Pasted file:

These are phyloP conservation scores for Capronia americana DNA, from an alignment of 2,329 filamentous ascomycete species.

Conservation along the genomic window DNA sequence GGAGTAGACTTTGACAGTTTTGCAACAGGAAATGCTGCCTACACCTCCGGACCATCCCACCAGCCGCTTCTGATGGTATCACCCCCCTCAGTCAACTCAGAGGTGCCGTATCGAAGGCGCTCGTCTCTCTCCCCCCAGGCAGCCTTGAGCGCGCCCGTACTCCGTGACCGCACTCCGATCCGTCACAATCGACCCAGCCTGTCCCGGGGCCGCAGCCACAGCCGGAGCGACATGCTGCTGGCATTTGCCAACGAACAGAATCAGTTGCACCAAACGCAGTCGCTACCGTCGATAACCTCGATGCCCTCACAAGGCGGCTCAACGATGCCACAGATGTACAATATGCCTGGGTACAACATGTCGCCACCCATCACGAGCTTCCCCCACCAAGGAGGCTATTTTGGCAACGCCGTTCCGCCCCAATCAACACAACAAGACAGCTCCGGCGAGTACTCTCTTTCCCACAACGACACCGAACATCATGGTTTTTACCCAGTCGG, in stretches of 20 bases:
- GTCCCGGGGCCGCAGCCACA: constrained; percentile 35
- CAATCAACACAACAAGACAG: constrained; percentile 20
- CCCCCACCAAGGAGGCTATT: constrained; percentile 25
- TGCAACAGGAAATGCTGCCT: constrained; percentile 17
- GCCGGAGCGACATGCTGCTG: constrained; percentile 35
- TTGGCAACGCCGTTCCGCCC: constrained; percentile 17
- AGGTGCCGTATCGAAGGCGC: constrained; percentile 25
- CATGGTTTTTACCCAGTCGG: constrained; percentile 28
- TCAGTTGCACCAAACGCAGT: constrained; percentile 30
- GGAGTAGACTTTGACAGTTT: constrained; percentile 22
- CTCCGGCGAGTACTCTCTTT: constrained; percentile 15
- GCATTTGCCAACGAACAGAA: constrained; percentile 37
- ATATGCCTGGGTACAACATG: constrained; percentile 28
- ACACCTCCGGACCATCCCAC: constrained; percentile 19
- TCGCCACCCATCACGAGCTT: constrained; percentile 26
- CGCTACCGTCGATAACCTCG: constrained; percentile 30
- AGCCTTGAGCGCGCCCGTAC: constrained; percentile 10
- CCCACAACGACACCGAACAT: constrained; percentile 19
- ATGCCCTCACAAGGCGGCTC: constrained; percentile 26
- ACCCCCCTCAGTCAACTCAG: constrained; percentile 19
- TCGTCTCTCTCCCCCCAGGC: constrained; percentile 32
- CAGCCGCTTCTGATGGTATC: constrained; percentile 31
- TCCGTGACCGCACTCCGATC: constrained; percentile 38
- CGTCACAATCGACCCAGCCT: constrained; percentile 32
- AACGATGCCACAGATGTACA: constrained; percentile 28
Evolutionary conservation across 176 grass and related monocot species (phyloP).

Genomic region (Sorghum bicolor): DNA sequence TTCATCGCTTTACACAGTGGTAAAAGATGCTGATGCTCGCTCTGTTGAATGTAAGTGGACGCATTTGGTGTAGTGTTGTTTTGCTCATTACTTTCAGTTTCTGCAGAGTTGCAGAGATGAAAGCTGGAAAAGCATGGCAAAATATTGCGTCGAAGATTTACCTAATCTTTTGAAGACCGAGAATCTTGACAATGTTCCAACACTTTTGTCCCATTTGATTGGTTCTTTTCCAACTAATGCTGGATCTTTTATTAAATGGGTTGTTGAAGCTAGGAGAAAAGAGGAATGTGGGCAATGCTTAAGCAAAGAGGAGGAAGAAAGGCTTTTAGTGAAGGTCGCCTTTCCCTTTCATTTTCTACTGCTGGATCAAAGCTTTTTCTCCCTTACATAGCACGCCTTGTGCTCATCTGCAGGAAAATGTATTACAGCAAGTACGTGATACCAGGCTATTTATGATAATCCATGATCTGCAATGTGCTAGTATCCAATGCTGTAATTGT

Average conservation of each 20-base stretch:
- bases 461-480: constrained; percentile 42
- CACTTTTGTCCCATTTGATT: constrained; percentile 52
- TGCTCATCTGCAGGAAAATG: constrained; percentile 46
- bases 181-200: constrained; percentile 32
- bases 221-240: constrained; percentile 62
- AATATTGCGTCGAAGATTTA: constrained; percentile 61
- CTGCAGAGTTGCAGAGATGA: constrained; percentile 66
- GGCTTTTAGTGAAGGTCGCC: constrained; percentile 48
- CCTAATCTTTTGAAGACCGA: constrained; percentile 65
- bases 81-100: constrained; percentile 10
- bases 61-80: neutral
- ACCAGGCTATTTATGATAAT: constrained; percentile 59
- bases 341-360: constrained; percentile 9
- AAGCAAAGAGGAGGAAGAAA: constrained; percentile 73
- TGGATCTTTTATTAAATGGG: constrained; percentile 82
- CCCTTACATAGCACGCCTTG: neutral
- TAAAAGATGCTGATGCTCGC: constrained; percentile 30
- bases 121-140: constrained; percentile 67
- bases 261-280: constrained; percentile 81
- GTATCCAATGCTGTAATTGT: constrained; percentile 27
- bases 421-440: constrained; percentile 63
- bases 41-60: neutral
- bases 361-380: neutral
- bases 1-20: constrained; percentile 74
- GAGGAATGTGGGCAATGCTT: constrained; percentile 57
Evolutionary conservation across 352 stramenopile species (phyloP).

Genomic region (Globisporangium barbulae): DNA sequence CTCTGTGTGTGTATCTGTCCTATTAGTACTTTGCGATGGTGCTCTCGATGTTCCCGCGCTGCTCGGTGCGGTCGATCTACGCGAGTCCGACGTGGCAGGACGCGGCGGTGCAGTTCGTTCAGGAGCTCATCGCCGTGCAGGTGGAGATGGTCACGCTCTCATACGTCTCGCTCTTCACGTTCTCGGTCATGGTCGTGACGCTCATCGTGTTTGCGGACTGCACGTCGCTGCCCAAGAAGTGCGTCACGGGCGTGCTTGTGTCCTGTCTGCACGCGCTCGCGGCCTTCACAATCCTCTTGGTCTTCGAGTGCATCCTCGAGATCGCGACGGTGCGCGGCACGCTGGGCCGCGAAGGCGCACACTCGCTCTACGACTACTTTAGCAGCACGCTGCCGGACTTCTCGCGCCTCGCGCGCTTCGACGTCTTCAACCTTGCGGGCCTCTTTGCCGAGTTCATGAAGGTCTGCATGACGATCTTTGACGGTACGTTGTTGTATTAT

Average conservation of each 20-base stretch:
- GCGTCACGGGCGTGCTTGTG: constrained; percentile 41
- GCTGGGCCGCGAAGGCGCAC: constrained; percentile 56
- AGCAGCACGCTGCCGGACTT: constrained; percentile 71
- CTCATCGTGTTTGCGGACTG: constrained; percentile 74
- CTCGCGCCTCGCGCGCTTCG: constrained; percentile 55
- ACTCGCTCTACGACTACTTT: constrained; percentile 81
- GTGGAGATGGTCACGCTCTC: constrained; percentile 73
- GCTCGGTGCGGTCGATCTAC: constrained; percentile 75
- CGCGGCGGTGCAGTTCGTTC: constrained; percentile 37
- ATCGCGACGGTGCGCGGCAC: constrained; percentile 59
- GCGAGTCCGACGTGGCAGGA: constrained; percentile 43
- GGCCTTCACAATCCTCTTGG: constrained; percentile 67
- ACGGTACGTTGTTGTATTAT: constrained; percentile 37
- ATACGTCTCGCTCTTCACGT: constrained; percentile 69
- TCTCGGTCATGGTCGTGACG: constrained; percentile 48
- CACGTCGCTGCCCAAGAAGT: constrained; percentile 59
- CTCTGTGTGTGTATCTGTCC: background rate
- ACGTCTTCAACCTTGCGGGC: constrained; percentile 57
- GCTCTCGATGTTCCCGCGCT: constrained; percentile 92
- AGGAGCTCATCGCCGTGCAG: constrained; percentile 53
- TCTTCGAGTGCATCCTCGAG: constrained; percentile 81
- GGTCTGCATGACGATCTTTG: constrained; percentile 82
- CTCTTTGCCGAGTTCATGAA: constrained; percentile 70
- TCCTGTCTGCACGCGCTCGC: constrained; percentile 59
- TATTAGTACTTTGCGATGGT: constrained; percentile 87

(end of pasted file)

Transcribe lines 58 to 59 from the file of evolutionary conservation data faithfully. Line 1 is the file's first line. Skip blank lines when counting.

Average conservation of each 20-base stretch:
- GCGTCACGGGCGTGCTTGTG: constrained; percentile 41